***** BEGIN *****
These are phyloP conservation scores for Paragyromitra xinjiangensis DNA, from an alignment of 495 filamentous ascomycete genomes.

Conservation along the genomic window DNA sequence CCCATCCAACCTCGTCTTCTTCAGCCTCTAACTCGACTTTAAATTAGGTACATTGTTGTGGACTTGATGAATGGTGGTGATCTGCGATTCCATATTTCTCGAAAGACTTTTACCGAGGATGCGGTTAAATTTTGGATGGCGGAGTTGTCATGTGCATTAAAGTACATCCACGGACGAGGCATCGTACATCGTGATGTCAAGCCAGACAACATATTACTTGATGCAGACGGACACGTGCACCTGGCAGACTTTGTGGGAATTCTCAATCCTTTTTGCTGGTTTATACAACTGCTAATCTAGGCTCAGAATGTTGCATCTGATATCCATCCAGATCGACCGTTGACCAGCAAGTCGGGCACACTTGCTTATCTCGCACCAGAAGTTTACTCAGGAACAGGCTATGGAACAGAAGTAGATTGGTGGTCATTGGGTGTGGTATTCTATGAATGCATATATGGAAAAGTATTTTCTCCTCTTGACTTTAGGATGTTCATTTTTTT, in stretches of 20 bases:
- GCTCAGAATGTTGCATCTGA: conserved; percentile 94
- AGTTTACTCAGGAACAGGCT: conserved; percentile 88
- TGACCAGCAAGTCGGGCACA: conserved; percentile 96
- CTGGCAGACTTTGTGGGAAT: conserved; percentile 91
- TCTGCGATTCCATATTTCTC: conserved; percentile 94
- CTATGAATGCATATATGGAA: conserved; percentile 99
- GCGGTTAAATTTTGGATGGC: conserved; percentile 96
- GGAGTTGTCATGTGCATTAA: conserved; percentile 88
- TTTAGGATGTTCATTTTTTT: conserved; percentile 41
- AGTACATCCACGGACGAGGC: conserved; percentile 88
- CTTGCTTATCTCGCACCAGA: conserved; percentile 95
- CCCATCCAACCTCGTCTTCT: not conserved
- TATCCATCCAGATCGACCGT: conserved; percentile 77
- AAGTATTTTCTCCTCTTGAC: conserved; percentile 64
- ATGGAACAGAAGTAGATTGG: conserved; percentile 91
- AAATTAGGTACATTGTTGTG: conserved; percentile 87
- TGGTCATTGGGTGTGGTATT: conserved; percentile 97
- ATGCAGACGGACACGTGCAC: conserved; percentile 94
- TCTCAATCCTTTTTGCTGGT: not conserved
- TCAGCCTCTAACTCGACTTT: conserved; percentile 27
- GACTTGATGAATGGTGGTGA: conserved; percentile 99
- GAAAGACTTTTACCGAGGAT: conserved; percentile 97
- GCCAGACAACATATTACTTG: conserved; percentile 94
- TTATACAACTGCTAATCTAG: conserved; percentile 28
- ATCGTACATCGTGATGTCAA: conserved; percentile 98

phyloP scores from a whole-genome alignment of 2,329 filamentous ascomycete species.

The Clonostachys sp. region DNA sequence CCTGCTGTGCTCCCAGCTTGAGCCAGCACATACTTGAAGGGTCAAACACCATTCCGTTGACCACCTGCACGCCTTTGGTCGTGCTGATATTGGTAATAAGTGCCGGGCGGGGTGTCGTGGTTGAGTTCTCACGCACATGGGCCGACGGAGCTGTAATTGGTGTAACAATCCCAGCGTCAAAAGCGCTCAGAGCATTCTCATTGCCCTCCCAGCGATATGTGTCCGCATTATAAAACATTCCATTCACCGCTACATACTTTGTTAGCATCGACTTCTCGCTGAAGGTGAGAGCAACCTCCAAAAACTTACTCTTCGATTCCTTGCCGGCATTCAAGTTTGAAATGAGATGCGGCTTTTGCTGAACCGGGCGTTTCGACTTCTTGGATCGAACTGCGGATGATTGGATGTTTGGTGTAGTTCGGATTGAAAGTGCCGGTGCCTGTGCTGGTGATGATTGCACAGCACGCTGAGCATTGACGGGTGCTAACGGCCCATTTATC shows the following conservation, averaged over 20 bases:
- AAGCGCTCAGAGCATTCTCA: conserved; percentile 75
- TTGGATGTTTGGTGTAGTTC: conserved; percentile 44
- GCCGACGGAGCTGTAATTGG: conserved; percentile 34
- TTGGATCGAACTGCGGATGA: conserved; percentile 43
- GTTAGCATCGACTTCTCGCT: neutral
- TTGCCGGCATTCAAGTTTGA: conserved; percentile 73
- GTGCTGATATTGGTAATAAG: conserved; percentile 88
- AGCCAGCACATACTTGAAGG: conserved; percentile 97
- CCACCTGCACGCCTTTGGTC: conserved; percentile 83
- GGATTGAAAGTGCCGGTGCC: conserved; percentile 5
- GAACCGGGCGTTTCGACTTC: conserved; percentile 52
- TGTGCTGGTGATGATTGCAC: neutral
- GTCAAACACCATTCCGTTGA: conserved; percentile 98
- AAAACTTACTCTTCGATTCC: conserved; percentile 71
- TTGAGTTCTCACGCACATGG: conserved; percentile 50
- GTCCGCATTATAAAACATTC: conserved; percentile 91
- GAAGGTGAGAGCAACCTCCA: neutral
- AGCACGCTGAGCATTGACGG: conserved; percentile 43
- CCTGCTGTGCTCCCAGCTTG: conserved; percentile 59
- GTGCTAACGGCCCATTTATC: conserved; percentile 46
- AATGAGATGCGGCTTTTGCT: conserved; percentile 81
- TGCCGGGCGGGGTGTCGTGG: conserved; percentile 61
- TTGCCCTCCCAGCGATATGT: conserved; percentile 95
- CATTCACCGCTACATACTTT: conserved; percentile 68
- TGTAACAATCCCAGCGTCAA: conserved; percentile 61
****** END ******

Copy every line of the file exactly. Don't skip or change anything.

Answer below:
These are phyloP conservation scores for Paragyromitra xinjiangensis DNA, from an alignment of 495 filamentous ascomycete genomes.

Conservation along the genomic window DNA sequence CCCATCCAACCTCGTCTTCTTCAGCCTCTAACTCGACTTTAAATTAGGTACATTGTTGTGGACTTGATGAATGGTGGTGATCTGCGATTCCATATTTCTCGAAAGACTTTTACCGAGGATGCGGTTAAATTTTGGATGGCGGAGTTGTCATGTGCATTAAAGTACATCCACGGACGAGGCATCGTACATCGTGATGTCAAGCCAGACAACATATTACTTGATGCAGACGGACACGTGCACCTGGCAGACTTTGTGGGAATTCTCAATCCTTTTTGCTGGTTTATACAACTGCTAATCTAGGCTCAGAATGTTGCATCTGATATCCATCCAGATCGACCGTTGACCAGCAAGTCGGGCACACTTGCTTATCTCGCACCAGAAGTTTACTCAGGAACAGGCTATGGAACAGAAGTAGATTGGTGGTCATTGGGTGTGGTATTCTATGAATGCATATATGGAAAAGTATTTTCTCCTCTTGACTTTAGGATGTTCATTTTTTT, in stretches of 20 bases:
- GCTCAGAATGTTGCATCTGA: conserved; percentile 94
- AGTTTACTCAGGAACAGGCT: conserved; percentile 88
- TGACCAGCAAGTCGGGCACA: conserved; percentile 96
- CTGGCAGACTTTGTGGGAAT: conserved; percentile 91
- TCTGCGATTCCATATTTCTC: conserved; percentile 94
- CTATGAATGCATATATGGAA: conserved; percentile 99
- GCGGTTAAATTTTGGATGGC: conserved; percentile 96
- GGAGTTGTCATGTGCATTAA: conserved; percentile 88
- TTTAGGATGTTCATTTTTTT: conserved; percentile 41
- AGTACATCCACGGACGAGGC: conserved; percentile 88
- CTTGCTTATCTCGCACCAGA: conserved; percentile 95
- CCCATCCAACCTCGTCTTCT: not conserved
- TATCCATCCAGATCGACCGT: conserved; percentile 77
- AAGTATTTTCTCCTCTTGAC: conserved; percentile 64
- ATGGAACAGAAGTAGATTGG: conserved; percentile 91
- AAATTAGGTACATTGTTGTG: conserved; percentile 87
- TGGTCATTGGGTGTGGTATT: conserved; percentile 97
- ATGCAGACGGACACGTGCAC: conserved; percentile 94
- TCTCAATCCTTTTTGCTGGT: not conserved
- TCAGCCTCTAACTCGACTTT: conserved; percentile 27
- GACTTGATGAATGGTGGTGA: conserved; percentile 99
- GAAAGACTTTTACCGAGGAT: conserved; percentile 97
- GCCAGACAACATATTACTTG: conserved; percentile 94
- TTATACAACTGCTAATCTAG: conserved; percentile 28
- ATCGTACATCGTGATGTCAA: conserved; percentile 98

phyloP scores from a whole-genome alignment of 2,329 filamentous ascomycete species.

The Clonostachys sp. region DNA sequence CCTGCTGTGCTCCCAGCTTGAGCCAGCACATACTTGAAGGGTCAAACACCATTCCGTTGACCACCTGCACGCCTTTGGTCGTGCTGATATTGGTAATAAGTGCCGGGCGGGGTGTCGTGGTTGAGTTCTCACGCACATGGGCCGACGGAGCTGTAATTGGTGTAACAATCCCAGCGTCAAAAGCGCTCAGAGCATTCTCATTGCCCTCCCAGCGATATGTGTCCGCATTATAAAACATTCCATTCACCGCTACATACTTTGTTAGCATCGACTTCTCGCTGAAGGTGAGAGCAACCTCCAAAAACTTACTCTTCGATTCCTTGCCGGCATTCAAGTTTGAAATGAGATGCGGCTTTTGCTGAACCGGGCGTTTCGACTTCTTGGATCGAACTGCGGATGATTGGATGTTTGGTGTAGTTCGGATTGAAAGTGCCGGTGCCTGTGCTGGTGATGATTGCACAGCACGCTGAGCATTGACGGGTGCTAACGGCCCATTTATC shows the following conservation, averaged over 20 bases:
- AAGCGCTCAGAGCATTCTCA: conserved; percentile 75
- TTGGATGTTTGGTGTAGTTC: conserved; percentile 44
- GCCGACGGAGCTGTAATTGG: conserved; percentile 34
- TTGGATCGAACTGCGGATGA: conserved; percentile 43
- GTTAGCATCGACTTCTCGCT: neutral
- TTGCCGGCATTCAAGTTTGA: conserved; percentile 73
- GTGCTGATATTGGTAATAAG: conserved; percentile 88
- AGCCAGCACATACTTGAAGG: conserved; percentile 97
- CCACCTGCACGCCTTTGGTC: conserved; percentile 83
- GGATTGAAAGTGCCGGTGCC: conserved; percentile 5
- GAACCGGGCGTTTCGACTTC: conserved; percentile 52
- TGTGCTGGTGATGATTGCAC: neutral
- GTCAAACACCATTCCGTTGA: conserved; percentile 98
- AAAACTTACTCTTCGATTCC: conserved; percentile 71
- TTGAGTTCTCACGCACATGG: conserved; percentile 50
- GTCCGCATTATAAAACATTC: conserved; percentile 91
- GAAGGTGAGAGCAACCTCCA: neutral
- AGCACGCTGAGCATTGACGG: conserved; percentile 43
- CCTGCTGTGCTCCCAGCTTG: conserved; percentile 59
- GTGCTAACGGCCCATTTATC: conserved; percentile 46
- AATGAGATGCGGCTTTTGCT: conserved; percentile 81
- TGCCGGGCGGGGTGTCGTGG: conserved; percentile 61
- TTGCCCTCCCAGCGATATGT: conserved; percentile 95
- CATTCACCGCTACATACTTT: conserved; percentile 68
- TGTAACAATCCCAGCGTCAA: conserved; percentile 61